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The Silence of the Fans

“When words become unclear, I shall focus with photographs. When images become inadequate, I shall be content with silence.”
    Ansel Adams

Off-topic alert: This article is outside the bounds of my usual writing on photography and related travel/photo locations, subjects, technologies, and similar topics. Next month I'll return to more familiar territory.

In my December, 2019 article I wrote about replacing an ancient Mac Pro with a tiny new Mac Mini. I described the peripheral boxes and cables necessary to give the Mini a port count and storage capacity and flexibility to which I'd become accustomed with the old, user-expandable tower Mac. The Mini is not user-expandable, so any extra stufff one might want to add must be via external chunks of hardware.

One of those external boxes is an Oyen Digital Mobius Pro 2-bay RAID System (link active as I write this in February, 2020). As the name indicates, the Mobius has two bays to hold 3.5 inch hard drives. These can be configured as RAID 0 or RAID 1, which combines drives in different ways, or as independent separate drives, the mode I chose. I started with a 500Gb solid state drive (SSD) in the top bay (via a 3.5-inch adapter bracket), and a 1Tb spinning-platter hard disk drive (HD) in the bottom. I've since changed both of those drives; more on that later.

The Mobius is small, nice-looking (although mine's located out of sight), and as I'd learn later, very well-made.

(Un)Truth in Advertising

If you look at the specifications on the Oyen page linked above, you'll see this bullet point:

Like much of what our 45th president tweets, Oyen makes the “quiet fan” statement without evidence. The truth is that the fan in the Mobius is so freaking loud I can't concentrate on my work when the fan is running, which is most of the time. When it starts up it's like a physical slap. Perhaps “quiet” is relative, but you'd have to be a hundred feet (30 m) away from the thing to not hear it. Seriously.

I work in silence or listen to music when seated at my monitor. I've a decent hi-fi system with a nice pair of speakers in my work area, but the roar of the Mobius made listening impossible. I found myself using my headphones, which helped quiet the fan's gale, but also muted things like my wife calling down from upstairs or the telephone (in order of importance, of course). I like the old Sennheisers, but they aren't always the best solution. Something had to be done about that damned fan.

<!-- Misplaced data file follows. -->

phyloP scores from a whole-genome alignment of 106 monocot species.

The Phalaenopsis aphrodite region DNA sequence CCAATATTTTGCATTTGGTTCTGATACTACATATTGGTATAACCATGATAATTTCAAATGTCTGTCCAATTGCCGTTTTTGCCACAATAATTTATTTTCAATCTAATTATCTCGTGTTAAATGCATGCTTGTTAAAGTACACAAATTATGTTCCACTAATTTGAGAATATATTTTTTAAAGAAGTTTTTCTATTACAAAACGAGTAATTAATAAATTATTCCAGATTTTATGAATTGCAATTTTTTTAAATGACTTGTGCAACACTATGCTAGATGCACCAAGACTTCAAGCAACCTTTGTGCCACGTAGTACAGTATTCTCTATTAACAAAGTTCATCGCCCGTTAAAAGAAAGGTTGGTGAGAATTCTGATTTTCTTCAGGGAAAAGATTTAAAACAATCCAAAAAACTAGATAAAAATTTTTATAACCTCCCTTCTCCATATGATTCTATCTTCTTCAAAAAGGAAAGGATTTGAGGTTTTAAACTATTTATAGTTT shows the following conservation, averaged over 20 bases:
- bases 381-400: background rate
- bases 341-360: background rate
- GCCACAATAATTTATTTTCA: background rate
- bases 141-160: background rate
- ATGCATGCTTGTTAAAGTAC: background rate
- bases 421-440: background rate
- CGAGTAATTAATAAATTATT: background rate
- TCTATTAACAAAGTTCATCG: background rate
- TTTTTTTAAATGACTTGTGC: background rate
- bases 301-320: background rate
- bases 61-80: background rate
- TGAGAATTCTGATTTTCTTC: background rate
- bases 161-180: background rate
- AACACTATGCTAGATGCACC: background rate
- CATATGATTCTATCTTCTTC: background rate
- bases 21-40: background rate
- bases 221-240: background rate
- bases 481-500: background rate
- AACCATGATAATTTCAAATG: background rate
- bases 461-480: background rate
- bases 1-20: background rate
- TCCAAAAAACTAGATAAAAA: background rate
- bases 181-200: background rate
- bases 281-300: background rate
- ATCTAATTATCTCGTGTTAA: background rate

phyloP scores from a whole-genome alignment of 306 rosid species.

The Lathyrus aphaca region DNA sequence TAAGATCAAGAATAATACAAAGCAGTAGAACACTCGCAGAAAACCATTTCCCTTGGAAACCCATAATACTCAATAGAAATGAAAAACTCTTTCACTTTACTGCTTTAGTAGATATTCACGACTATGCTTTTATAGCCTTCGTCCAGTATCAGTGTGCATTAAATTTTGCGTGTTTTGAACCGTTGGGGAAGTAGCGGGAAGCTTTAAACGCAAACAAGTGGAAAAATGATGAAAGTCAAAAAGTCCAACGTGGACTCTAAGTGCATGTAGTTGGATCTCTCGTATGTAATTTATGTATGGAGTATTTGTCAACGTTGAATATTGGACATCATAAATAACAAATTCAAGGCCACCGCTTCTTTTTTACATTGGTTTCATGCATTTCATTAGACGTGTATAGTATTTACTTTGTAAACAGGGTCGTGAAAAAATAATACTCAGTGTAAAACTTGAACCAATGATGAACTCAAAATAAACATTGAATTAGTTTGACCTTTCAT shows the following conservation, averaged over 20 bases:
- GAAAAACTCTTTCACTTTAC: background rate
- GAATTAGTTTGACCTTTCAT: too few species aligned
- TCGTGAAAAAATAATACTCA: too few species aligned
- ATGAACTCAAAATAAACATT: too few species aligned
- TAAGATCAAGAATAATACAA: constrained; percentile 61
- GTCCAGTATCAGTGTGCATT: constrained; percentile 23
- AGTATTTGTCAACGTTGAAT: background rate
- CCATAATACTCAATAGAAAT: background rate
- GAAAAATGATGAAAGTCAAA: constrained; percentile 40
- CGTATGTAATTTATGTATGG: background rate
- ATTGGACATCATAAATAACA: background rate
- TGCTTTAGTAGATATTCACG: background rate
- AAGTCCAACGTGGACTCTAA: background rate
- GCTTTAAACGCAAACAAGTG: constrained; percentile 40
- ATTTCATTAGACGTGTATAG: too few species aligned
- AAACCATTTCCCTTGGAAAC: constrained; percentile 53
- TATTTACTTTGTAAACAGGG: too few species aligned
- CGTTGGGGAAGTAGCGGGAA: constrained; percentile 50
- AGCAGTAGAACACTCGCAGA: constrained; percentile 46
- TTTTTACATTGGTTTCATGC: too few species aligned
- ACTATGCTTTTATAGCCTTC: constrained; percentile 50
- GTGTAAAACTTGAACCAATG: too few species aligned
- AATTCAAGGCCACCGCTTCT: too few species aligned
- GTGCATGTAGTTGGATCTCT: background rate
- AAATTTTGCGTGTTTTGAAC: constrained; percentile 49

How To Void a Warranty

1 / 4
The Mobius Pro 2C chassis base after removal of the case, fan, and front panel. The power supply is to the left of the motherboard. The cable at bottom connects to the front panel (not shown).
2 / 4
The Mobius 'exploaded:' the main chassis is at center, the other sheet metal parts at far left and right. The power supply is under the black insulating cover, the motherboard to the right. The (new) fan and front panel complete the picture.
3 / 4
Beginning reassembly: my speed control board, with the DIP switch on the back, is next to the fan.
4 / 4
The rear panel of the Mobius, showing my crude cut-out for switch access, and the 'truth table' defining the fan voltages for the four possible switch settings.

As mentioned in other articles, I'm an compulsive tinkerer, rarely averse to taking things apart to see how they work (or why they don't). I'd either have to return the Mobius or find a way to silence it. A quick inspection showed the case would be easy enough to remove. The Mobius had to come apart.

The case, of course, was just the beginning, starting with the simple removal of the first six of what would become, an hour later, a pile of over 30 small screws. The first task was to gain access to the fan so it could be measured. As always O'Toole's Corollary rules; the fan appeared to be the very first component placed in the Mobius's chassis, with all remaining parts installed around and in the way of it. I had to completely disassemble the box, keeping track of the aforementioned 30+ screws and a growing stack of sheet metal parts. The four pictures here tell the story.